When I write, I’m using my words and my ideas. I claim them. So referring to myself, either in passing or at length, requires using some form of I or me, unless I want to resort to the kinds of linguistic contortions and hyper-formality contrived by my well-intentioned student.
When I tell students it’s fine to use I, they don’t trust my permission. They’ve heard too many times that I should not be used in writing. Or at least they think that’s what they’ve heard.
To help me understand how this issue looks from their perspective, I asked my students, “What is your understanding of the rules about using first person pronouns such as I and me?” Here are some responses from high school seniors and college freshmen:
“You can’t have Is in papers that are for classes.”
“One of my teachers said that other people can’t relate to it if you use I.”
“Using ‘I think’ takes away from the power of what I’m saying. If I state my opinions as facts, they are more powerful.”
“It’s not your own thoughts anymore when you have to reword it to avoid I.”
It is true that some teachers forbid the use of first person pronouns. Maybe it’s because many schools and teachers are emphasizing research-based writing and seem to be biased against narrative or other personal types of writing. That narrow approach can strangle the voices of young writers.
I’m sure that most teachers have explained the first person pronoun dilemma correctly: Using first person pronouns is fine in some situations, and using first person pronouns is not fine in other situations. But many students process that as “Too complicated. I can’t risk it; therefore, I will never use first person pronouns.” The result is that many high school and college writers are walking around with the idea that using I in their writing is wrong.
The primary consideration, of course, should be the purpose of the writing. If the purpose of the writing is to be personable, we’re going to have to use some Is. If the purpose of the writing is to be completely objective, then we won’t use first person pronouns. (If the writing is persuasive in nature, I still think it’s OK to use first person pronouns. An opinion’s merit isn’t weakened by presenting it as an opinion.)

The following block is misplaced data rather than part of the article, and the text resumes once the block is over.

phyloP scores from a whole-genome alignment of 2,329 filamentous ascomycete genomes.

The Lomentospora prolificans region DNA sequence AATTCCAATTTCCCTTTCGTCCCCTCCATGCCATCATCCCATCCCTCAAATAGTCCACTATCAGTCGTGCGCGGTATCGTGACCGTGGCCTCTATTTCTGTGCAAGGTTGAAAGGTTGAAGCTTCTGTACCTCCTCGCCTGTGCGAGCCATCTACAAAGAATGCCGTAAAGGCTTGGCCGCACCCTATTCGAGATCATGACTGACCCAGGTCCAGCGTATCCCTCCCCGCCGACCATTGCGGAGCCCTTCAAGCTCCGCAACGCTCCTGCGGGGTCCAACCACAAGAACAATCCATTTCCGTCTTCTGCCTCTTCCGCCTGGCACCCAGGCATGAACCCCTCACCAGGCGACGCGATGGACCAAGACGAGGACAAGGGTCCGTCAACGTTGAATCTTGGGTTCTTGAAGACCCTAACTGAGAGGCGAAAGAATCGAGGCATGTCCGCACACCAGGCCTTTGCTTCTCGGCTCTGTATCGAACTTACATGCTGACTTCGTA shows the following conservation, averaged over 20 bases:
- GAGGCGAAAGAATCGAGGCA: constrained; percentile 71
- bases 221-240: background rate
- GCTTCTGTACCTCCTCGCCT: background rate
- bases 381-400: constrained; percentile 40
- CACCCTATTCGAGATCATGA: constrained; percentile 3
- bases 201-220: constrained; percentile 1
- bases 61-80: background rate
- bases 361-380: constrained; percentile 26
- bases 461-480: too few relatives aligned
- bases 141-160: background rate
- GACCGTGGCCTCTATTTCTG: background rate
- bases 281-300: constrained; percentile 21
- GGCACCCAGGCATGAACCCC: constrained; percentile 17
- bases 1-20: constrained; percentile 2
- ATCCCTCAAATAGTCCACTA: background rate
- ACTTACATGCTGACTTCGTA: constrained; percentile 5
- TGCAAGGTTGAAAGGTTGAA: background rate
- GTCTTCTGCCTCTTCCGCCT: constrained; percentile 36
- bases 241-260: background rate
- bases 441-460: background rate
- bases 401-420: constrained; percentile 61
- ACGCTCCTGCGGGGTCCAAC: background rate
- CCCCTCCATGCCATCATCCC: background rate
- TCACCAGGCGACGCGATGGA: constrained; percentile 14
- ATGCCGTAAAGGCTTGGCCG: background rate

If we want our writing to be formal, even when talking about ourselves, we should probably use the third person one instead of first person pronouns. Writing in the 10th Century, Japanese ur-essayist Sei Shonagon said, “I have been very shocked to hear important people use the word ‘I’ while conversing in Their Majesties’ presence. Such a breach of etiquette is really distressing, and I fail to see why people cannot avoid it.” Interestingly, in this passage Shonagon uses I, apparently opting for informality and granting something less than magisterial status to her readers.
Let’s look at this from a perspective larger than pronouns. The most important ability we can help develop in young writers is decision-making. A writer takes stock of her situation by considering her purpose, audience, and goals. She then makes decisions about how to best capitalize on the contours of that rhetorical situation. When it comes to writing, good decision-makers will follow the right rules for the right reasons. Otherwise, writers will become stuck in their development at the point where their decision-making is trumped by rule-following.
We should guide student writers to become better decision-makers and not concern ourselves too much with guiding them to be rule-followers.
Thanks for sharing your advice about how you help student writers navigate this issue.
Most English teachers have heard some variation of “Does this need to have a title?” Although it seems like a yes-or-no question, my stock answer is “A title provides an excellent opportunity to set up your readers with some expectations about your topic and tone. There is no downside to providing a title.” In other words, “Yes, you need a title because it helps your writing, not because it’s a grade-based requirement.”
But students sometimes struggle with titles. I imagine them so exhausted after concentrating on crafting juicy paragraphs and considering the many ways their pieces can be organized that they end up just tacking on a simple label rather than an interesting title. How many pieces have we seen with the words “Romeo and Juliet” at the top, or even “Romeo and Juliet Essay”?